During the month of May, a tension broke up between a number of the Gulf member states following the statement of the young prince of Qatar, Sheikh Tamim Bin Hamad al-Thani, claiming Iran to have “a big power in the stabilisation of the region.” The statement outraged the gulf leading member state, Saudi Arabia and its main ally United Arab Emirates calling on Gulf and Arab countries to boycott Doha. The state of Qatar denied the allegations saying that the state TV had been hacked and false statements posted on it. Regardless of whether the statement was accurately made or falsified, Qatar role and its foreign policy as a member of the “Arabian” Gulf Co-operation Council (GCC) remain fascinating to securities. Here are some of my reflection on Qatar’s distinctive policies and behaviour as a micro-state.
Qatar's “pragmatic” Wahhabism
- Qatar’s ruling family al-Thani and the House of Saud in Saudi Arabia adhere to the same ideological creed “Wahhabism”; a puritanical and orthodox form of Sunni Islam. Nevertheless, both countries have had contention since 1995, where Sheikh Khalifa bin Hamad al-Thani, was deposed by his own son, Crown Prince Sheikh Hamad bin Khalifa al-Thani in a bloodless coup, driving the country away from its dependency on Saudi patronage and cutting the apron strings that traditionally tie Gulf states.
No to Saudi Patronage
- The Iraq invasion of Kuwait in 1990 was a tipping point that caused distrust between the Kingdom of Saudi Arabia and other Gulf member states. The Saudi,- who often behave and perceived as the big brother in GCC- feared and failed to encounter the Iraqi aggression and protect its small neighbouring member state, Kuwait. This has made Qatar strive to recalculate its relations with Saudis and seek protection beyond the Kingdom’s wing.
- Qatar has been and still concerned over its security dilemma considering that it has the smallest army in the region. The quest to protect the micro-state and it 313,000 native Qataris and survive in a world determined by anarchy and realist views, has been the biggest issue. Therefore, developing a unique foreign policy was a key to resolving the dilemma and to survive in the global order.
“Soft” Foreign Policy
- As part of crafting a unique “soft” foreign policy so that the small state is recognized globally and relatively protected in case of anarchy eruption, Qatar establishes the controversial Al Jazeera satellite channel, brand the state of Qatar as a peace-broker/mediator in a febrile region; hosting conflict belligerents/politicians from (Palestine, Syria, Lebanon, Yemen and Sudan), hosting international cultural exhibits, museums, prestigious education institution, and even winning the race to host world cup 2022.
- Qatar adopted the policy of “Keep your enemies close and your friends’ closer", and vigorous diplomacy was in place, where all actors are welcomed to Doha, including those who are hostile to each other, such as Israelis and Hamas, Saudis and Iranians, Americans and Russians. Qatar's immense wealth facilitates its rulers' vision to ensure "good" relations with everyone. Note that Qatar's citizens are the richest in the world, with a GDP per person of $80,000-plus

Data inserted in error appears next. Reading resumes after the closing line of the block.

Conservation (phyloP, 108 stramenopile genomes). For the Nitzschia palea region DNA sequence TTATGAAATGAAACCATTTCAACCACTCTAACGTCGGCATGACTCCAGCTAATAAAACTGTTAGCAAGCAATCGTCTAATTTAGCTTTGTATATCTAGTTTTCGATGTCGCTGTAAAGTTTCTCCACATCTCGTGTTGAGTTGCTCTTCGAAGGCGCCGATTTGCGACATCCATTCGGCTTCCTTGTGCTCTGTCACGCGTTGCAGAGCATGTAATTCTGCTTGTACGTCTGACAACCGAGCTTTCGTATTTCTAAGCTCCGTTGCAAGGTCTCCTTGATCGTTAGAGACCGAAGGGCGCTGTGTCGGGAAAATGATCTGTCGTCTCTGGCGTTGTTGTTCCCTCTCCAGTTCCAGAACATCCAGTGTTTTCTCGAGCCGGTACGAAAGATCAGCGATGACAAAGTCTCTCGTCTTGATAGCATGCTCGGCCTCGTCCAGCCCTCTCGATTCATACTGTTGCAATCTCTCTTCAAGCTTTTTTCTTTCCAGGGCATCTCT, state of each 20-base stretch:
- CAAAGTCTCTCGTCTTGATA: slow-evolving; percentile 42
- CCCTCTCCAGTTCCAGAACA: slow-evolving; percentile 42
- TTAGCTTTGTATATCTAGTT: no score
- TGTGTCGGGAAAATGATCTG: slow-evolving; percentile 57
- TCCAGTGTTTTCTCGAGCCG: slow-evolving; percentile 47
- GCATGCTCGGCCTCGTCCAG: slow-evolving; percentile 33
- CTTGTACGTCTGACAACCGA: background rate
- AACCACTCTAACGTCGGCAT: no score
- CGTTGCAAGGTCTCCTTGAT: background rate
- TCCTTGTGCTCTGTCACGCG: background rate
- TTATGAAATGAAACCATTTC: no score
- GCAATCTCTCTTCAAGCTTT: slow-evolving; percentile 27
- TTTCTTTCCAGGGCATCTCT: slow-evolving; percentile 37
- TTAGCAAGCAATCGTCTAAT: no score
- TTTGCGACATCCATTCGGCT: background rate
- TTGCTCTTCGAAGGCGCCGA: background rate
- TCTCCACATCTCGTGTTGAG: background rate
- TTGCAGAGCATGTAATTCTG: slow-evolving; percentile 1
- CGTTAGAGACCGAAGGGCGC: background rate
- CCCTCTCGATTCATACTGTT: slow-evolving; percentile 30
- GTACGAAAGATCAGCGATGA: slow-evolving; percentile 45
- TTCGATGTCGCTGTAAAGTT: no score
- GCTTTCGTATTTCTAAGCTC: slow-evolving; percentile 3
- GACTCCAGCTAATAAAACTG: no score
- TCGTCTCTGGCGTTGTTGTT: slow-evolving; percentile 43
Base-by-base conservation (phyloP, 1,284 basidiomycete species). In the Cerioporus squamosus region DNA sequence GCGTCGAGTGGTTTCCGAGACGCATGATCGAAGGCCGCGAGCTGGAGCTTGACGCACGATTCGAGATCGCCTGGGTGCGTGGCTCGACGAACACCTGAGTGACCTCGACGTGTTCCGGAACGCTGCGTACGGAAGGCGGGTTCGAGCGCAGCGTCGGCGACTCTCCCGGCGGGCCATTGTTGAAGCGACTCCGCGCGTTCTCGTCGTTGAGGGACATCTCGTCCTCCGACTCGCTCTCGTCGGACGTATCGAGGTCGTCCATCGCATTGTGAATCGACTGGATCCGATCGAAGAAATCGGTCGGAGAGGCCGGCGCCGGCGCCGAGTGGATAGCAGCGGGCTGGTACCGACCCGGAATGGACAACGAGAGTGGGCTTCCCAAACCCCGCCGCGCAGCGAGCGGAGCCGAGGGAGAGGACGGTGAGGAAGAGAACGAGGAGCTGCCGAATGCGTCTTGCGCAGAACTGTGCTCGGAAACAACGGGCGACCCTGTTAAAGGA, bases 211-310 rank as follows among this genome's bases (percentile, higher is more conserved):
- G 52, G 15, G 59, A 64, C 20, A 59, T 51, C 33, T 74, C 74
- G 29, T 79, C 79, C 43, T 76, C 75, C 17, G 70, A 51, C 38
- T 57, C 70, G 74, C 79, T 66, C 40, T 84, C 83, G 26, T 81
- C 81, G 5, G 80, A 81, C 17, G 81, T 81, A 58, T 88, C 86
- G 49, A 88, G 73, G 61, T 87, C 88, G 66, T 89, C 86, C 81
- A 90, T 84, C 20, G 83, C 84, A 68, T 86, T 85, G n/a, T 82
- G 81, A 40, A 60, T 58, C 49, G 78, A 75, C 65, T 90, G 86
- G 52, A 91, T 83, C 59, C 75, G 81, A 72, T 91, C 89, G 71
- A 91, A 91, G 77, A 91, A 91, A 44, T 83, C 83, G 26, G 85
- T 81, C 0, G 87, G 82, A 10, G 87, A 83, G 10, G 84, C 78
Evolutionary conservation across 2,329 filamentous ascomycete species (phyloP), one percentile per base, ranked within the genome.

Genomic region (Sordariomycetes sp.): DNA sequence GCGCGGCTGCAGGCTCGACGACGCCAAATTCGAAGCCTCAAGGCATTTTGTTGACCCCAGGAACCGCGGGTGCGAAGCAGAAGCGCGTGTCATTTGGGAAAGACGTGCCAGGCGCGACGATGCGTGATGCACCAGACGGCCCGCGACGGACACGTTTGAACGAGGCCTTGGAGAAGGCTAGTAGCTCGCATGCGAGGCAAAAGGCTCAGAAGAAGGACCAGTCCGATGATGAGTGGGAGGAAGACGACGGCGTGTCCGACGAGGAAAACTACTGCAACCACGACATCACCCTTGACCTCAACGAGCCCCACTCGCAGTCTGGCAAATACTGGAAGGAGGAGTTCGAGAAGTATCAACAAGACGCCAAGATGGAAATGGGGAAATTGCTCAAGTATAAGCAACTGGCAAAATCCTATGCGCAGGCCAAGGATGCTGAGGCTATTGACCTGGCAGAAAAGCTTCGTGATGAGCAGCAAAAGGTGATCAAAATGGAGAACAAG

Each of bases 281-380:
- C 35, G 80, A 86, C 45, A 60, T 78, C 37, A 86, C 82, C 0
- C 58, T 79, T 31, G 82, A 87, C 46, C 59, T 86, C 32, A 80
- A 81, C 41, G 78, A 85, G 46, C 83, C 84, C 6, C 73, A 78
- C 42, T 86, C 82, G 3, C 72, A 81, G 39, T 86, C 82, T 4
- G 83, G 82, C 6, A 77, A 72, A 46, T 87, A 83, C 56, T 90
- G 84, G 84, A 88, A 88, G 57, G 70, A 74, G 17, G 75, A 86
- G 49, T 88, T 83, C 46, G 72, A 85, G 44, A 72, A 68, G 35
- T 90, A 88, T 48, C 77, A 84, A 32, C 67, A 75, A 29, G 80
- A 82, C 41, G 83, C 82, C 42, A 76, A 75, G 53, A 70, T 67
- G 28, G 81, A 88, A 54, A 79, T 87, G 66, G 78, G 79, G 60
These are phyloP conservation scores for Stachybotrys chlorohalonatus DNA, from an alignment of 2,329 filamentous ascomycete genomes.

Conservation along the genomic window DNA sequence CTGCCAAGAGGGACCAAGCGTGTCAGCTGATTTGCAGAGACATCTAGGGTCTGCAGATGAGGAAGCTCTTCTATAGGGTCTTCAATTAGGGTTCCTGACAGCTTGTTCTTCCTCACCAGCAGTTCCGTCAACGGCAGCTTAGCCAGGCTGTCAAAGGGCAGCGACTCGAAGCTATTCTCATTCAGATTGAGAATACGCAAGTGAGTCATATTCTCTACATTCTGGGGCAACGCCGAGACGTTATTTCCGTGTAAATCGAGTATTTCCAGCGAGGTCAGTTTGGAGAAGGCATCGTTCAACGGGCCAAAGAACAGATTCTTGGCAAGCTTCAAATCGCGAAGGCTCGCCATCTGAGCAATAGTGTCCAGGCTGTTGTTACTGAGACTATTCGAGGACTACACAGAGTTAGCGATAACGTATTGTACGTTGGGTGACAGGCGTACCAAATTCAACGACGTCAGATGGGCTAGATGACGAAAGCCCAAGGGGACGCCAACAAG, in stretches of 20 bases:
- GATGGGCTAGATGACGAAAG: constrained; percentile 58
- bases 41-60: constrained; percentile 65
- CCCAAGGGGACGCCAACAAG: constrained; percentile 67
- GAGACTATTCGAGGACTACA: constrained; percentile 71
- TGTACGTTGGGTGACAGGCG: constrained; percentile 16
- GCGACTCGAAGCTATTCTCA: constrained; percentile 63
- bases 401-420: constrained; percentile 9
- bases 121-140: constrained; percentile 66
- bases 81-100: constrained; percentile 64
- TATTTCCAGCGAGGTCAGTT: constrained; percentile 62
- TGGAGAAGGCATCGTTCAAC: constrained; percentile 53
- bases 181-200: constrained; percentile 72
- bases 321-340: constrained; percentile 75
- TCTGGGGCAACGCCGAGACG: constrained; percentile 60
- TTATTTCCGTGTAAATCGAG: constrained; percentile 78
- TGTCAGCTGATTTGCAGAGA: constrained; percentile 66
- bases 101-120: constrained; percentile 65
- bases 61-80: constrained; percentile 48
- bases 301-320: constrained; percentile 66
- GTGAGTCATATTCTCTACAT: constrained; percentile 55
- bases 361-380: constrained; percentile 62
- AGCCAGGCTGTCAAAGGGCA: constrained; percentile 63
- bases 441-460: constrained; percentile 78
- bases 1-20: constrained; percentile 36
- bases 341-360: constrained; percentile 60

- Prior to Arab Spring, Qatar insisted on promoting its self as a neutral and non-aligned country but during the remarkable uprising across the Arab States in 2011, it shifted semi-neutrality to an open support to the increased power of the Muslim Brotherhoods forces across the region. Despite the core ideological differences between the ruling family and the brothers yet Qatar perceive them as potential counter-balance actors to the looming giant next door, Saudi Arabia and as part of the new order in the region. Qatar was frowned on by Gulf leaders for its friendly relations with Muslim Brotherhood. The Qatari state did not shy away from offering exile for many prominent dissidents in Doha and bankrolling Islamists in Egypt, Libya, Syria and Gaza.
- When Saudi Arabia turfed out American troops following the Gulf war of 1991 due fear of backlash by puritans, Qatar seized the opportunity and invited Americans to install the largest American military base in its territory.
Qatar: The Prodigal Son
- Sheikh Hamad bin Khalifa Al Thani, who has ruled since overthrowing his father in 1995, passed power to his 33-year old son Sheikh Tamim bin Hamad Al Thani in 2013. The young prince sought to smooth ruffled feathers of fellow Gulf leaders and he since adopted a friendly approach, expressed a pragmatic tone and loathed the Brothers(!), alongside its fellow Saudi Arabia and UAE. However, it remains questionable if the state of Qatar is genuine in its stance.
Trump’s recent visit to Saudi seems to impact relations within the Gulf house. KSA and UAE bent on a political realignment of Gulf member states and Qatar will be pushed to the shelves unless it shows compliance with Saudi policies.